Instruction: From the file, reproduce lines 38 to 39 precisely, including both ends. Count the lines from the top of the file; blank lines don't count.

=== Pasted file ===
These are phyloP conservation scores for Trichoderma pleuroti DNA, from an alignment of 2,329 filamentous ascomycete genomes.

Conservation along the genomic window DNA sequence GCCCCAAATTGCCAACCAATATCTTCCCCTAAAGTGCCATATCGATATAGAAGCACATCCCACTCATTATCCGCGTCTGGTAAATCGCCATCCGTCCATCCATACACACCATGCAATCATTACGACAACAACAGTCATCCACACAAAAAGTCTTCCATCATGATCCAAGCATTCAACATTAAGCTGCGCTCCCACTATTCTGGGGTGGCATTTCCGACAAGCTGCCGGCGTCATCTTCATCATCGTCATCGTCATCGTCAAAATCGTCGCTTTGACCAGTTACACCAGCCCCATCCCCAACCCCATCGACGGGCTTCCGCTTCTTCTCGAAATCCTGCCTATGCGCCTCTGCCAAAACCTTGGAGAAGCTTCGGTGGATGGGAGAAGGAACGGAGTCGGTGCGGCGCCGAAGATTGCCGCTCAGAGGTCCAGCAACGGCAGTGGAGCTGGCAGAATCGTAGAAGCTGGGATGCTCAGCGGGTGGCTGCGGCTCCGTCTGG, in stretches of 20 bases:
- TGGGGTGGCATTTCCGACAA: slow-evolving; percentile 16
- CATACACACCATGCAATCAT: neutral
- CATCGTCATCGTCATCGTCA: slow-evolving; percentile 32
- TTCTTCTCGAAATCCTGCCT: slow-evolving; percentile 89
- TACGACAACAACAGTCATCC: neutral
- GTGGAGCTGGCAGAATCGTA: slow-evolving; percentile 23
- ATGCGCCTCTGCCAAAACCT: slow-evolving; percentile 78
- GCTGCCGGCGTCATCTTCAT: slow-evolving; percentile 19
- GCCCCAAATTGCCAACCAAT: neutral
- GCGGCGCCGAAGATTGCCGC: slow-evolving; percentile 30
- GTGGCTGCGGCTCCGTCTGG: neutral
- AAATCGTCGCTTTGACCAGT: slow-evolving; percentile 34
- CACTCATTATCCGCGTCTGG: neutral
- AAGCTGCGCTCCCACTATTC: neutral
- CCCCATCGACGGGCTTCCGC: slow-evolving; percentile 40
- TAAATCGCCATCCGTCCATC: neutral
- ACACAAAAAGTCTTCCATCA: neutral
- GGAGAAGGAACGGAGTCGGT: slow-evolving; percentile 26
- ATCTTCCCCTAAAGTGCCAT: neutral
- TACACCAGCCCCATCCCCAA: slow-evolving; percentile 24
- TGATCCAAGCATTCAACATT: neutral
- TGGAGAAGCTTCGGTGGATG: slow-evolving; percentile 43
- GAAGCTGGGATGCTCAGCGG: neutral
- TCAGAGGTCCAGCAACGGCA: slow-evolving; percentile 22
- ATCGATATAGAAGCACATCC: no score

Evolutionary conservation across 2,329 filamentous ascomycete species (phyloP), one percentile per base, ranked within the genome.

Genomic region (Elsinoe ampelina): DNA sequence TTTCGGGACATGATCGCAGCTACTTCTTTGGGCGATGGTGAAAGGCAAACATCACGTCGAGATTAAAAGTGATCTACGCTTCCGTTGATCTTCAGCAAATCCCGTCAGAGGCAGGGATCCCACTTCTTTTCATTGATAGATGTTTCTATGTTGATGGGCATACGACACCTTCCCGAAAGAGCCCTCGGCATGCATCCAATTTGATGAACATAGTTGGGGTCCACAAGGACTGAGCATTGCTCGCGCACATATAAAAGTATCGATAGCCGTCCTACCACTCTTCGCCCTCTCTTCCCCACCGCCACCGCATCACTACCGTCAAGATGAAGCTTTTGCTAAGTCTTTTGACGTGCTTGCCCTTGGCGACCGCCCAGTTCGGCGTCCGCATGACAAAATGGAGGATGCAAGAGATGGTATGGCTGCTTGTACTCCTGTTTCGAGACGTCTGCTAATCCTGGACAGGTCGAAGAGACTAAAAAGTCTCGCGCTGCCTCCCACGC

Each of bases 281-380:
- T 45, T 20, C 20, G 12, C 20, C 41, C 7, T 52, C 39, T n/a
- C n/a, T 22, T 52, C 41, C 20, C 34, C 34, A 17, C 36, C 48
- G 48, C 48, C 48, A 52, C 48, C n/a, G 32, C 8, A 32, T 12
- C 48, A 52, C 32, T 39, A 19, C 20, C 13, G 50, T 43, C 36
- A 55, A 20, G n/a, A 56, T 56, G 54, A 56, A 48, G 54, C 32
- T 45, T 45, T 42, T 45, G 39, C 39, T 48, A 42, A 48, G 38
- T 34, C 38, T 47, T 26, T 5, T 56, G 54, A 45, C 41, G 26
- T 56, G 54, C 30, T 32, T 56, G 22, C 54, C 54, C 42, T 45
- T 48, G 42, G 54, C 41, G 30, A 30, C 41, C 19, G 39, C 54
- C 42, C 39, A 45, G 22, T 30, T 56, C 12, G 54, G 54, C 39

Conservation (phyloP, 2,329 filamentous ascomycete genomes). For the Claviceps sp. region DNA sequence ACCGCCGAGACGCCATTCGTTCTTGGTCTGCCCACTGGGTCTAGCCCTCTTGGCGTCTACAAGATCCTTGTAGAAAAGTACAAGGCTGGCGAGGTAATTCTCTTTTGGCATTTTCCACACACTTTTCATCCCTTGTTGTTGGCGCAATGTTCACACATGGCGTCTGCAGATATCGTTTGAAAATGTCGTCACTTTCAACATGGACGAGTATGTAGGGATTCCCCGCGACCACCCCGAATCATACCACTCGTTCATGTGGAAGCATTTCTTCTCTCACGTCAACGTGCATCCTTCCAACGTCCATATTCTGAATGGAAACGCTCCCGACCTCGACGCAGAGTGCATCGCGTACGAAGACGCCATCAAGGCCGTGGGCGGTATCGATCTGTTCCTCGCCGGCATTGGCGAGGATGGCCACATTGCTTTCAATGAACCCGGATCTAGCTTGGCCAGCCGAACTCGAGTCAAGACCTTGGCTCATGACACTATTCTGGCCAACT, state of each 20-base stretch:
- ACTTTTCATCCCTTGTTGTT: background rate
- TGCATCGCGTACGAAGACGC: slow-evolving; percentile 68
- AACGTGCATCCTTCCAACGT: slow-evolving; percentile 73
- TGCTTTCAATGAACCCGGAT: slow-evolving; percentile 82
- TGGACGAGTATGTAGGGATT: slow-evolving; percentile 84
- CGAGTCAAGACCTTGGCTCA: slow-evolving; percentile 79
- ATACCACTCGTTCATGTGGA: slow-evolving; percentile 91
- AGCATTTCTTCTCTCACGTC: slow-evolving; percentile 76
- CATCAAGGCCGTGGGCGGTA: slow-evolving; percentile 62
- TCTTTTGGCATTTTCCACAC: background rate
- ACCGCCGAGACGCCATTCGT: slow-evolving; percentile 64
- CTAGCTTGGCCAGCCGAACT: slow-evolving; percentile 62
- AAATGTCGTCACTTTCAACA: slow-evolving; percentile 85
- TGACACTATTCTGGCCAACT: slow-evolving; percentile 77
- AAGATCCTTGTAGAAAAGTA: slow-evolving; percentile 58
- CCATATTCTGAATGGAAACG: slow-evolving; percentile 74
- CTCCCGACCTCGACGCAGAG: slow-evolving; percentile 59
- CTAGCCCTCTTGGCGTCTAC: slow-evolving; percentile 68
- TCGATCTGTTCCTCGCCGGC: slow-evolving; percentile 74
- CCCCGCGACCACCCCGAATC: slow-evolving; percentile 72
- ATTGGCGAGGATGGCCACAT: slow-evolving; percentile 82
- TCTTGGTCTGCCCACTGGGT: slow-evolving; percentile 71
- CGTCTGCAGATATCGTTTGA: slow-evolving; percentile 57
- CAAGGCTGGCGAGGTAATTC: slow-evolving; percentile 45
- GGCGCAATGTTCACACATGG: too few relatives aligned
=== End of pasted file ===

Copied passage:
- T 56, G 54, C 30, T 32, T 56, G 22, C 54, C 54, C 42, T 45
- T 48, G 42, G 54, C 41, G 30, A 30, C 41, C 19, G 39, C 54